PCB, it’s time to let go of the old and invest in the young!
PCB’s approach seems to be:
“Live in the moment. Forget the past and don’t concern yourself with the future”.
The future is what the PCB is not looking at and after the recent defeat against India there is a massive cry to rid the team of senior players who have now become a liability. The men under the PCB radar are; Shoaib Malik, Kamran Akmal and Imran Farhat.
Shoaib Malik made his ODI debut in 1999 at Sharjah. He has played 216 ODIs and has scored 5490 runs at an average of 32.6. The significant thing is that he made his last half century in January 2009, a good four years ago! After this kind of performance, what keeps him in the team is still a mystery. In 2013, Malik has managed to compile a mere 203 runs in 12 innings with the highest score being 43 (against Ireland).
Imran Farhat made his debut against New Zealand in 2001. He has been the most inconsistent batsman for Pakistan. Since his debut, he has never been a regular member of the national side. Backed by his father-in-law, he is considered to be the king of comebacks – as useless as they may be to the team.
Recently, he toured South Africa to ‘cover’ for injured Nasir Jamshed, played his third Test, scoring an extremely hard-fought 73 runs. He cemented his place after scoring 93 (144) at Durban in the fourth ODI, and this performance was more than enough to give him a place in the Champions Trophy (2013) (CT-2013) squad. An interesting, and rather unsettling, fact about Imran is that he last scored a century a decade ago, in 2003 to be exact. Imran has an aggregate of 170 runs in seven matches with an average of 24.28 in 2013.
Wicket-‘dropper’ Kamran Akmal has been a burden on the team’s shoulder since his debut. He made his debut back in 2002 and has played 154 ODIs; considering how many matches he managed to drop for Pakistan, it really is a wonder how he managed to stick around so long. Recently, in the CT-2013 he dropped Kieron Pollard’s wicket at a crucial point ensuring a win for the West Indies.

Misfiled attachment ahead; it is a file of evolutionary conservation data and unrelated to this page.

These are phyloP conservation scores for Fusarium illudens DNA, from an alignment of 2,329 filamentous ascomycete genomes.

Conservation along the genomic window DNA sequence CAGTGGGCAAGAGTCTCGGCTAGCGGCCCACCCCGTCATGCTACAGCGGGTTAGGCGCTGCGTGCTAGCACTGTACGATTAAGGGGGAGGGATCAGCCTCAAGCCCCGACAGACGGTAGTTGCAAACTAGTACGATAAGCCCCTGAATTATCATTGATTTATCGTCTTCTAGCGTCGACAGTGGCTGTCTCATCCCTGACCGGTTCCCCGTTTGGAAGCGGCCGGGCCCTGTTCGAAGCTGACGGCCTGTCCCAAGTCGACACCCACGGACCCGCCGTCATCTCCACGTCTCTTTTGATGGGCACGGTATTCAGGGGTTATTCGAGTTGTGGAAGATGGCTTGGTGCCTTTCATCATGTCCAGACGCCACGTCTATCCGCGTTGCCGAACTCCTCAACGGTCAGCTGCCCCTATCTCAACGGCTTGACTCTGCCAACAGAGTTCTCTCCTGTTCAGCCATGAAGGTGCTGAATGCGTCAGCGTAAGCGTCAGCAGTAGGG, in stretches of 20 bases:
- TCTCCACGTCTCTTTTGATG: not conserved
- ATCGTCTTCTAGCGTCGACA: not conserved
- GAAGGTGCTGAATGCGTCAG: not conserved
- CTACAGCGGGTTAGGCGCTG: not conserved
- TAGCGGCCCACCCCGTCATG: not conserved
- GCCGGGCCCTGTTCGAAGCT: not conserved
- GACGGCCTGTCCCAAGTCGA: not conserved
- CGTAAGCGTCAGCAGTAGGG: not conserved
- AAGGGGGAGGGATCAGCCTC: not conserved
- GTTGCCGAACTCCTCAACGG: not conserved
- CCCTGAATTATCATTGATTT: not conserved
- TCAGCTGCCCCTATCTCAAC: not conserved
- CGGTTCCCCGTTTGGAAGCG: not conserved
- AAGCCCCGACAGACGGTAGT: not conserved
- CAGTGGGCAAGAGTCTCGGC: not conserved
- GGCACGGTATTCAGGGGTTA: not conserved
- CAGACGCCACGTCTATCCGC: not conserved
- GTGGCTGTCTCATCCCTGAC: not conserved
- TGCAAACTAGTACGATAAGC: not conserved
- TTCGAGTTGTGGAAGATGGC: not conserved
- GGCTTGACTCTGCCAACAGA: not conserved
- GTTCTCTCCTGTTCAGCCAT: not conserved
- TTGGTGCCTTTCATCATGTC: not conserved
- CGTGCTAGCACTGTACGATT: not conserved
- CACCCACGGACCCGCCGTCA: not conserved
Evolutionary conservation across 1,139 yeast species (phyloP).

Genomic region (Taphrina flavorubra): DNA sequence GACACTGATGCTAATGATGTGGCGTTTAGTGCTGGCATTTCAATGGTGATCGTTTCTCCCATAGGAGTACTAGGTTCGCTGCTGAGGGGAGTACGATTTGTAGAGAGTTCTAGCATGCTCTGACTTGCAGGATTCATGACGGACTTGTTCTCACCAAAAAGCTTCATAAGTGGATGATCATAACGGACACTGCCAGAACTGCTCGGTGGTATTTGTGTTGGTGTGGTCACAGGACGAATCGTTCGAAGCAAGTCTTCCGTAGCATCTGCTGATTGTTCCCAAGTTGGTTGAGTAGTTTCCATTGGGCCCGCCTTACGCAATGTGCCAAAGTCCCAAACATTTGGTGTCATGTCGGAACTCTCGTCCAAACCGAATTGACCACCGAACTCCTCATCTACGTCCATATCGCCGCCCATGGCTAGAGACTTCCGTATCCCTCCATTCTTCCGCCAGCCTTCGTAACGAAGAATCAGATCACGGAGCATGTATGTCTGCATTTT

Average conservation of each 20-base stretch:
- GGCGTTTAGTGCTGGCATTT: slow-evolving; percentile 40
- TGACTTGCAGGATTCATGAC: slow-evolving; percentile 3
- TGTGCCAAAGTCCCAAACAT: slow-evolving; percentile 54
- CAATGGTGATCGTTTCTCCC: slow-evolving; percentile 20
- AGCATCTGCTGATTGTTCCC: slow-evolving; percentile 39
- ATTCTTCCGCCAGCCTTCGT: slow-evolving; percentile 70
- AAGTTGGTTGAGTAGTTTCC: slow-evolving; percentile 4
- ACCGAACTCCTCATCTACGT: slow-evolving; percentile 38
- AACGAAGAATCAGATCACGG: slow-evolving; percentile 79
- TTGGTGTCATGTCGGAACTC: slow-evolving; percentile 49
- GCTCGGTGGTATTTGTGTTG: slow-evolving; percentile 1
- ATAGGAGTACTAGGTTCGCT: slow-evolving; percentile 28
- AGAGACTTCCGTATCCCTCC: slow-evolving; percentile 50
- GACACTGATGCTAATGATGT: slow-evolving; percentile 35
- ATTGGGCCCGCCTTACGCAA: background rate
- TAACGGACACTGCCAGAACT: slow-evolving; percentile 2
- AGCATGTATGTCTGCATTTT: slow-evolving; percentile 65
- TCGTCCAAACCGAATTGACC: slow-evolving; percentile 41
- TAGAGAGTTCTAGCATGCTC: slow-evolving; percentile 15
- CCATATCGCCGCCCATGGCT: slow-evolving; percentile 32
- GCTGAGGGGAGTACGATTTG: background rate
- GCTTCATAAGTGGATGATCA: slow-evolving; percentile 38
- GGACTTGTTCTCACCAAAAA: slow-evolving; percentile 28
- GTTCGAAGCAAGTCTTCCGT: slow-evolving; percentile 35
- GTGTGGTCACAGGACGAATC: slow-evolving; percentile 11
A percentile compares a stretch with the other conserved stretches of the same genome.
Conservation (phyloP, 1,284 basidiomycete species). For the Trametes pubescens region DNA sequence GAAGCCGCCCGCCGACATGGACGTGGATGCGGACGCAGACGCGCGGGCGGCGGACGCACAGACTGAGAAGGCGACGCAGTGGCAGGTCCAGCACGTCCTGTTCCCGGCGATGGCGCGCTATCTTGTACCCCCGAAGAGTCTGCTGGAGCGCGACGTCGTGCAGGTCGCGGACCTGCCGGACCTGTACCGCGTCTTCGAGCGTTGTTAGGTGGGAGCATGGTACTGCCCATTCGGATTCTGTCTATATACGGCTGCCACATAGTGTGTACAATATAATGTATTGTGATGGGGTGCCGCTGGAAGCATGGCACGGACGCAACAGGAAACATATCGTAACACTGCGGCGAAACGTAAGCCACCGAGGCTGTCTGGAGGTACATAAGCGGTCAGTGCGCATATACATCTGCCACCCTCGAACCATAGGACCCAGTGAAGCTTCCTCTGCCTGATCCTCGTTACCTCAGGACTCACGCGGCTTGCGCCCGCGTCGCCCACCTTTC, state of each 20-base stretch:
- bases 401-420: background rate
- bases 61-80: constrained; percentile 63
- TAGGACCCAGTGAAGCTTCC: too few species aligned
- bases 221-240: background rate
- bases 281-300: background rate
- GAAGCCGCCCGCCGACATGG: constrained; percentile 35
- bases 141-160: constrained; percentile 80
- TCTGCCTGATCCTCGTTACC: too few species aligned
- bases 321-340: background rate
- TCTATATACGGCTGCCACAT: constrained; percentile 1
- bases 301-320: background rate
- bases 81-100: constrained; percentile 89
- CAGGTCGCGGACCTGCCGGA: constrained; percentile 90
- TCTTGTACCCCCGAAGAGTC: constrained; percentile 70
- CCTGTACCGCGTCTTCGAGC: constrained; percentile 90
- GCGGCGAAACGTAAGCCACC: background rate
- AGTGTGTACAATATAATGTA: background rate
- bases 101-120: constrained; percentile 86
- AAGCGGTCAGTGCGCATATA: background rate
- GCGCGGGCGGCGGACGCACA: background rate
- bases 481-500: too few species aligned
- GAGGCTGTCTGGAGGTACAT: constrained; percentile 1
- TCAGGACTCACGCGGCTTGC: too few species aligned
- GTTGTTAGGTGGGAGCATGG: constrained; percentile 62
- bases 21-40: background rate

Unfortunately, he is not good with the bat either. To add more negativity to his resume, he has been inspected for match fixing allegations in the past also. In this year, Kamran has scored 238 runs with his highest score being 81 (against Ireland) at an average of 18.30 in 13 matches.
After their dismal performance, this is what social media buffs have had to say about these particular players;
— Maria Khan (@MariaPakistani) June 21, 2013
— Anas Ahmed (@ahmedanas) June 21, 2013
@AltCricket Yes Rohit Sharma is such a terrible batsman. Fancy trading him with Imran Farhat and improve bilateral relations with Pak?
— Arif Ali Shah (@ArifAliShah) June 20, 2013
Pakistan batsmen in ODIs since Jan 2009۔Shoaib Malik 35 macthes .731 runs ,avg 23.58,Kamran Akmal 51 macthes ,Runs 1236,avg 25.75 .#Runs?
— A.Ghaffar Dunya News (@SportsReporter_) June 18, 2013
— Asma Rehman (@asma_rehman02) June 17, 2013
— Saj Sadiq (@Saj_PakPassion) June 18, 2013
At this moment, the biggest concern is whether we have competent substitutes or not?
The answer is yes, we have got plenty of talent to replace these players with and the following are some who have performed well in the domestic season but are still waiting to be noticed nationally.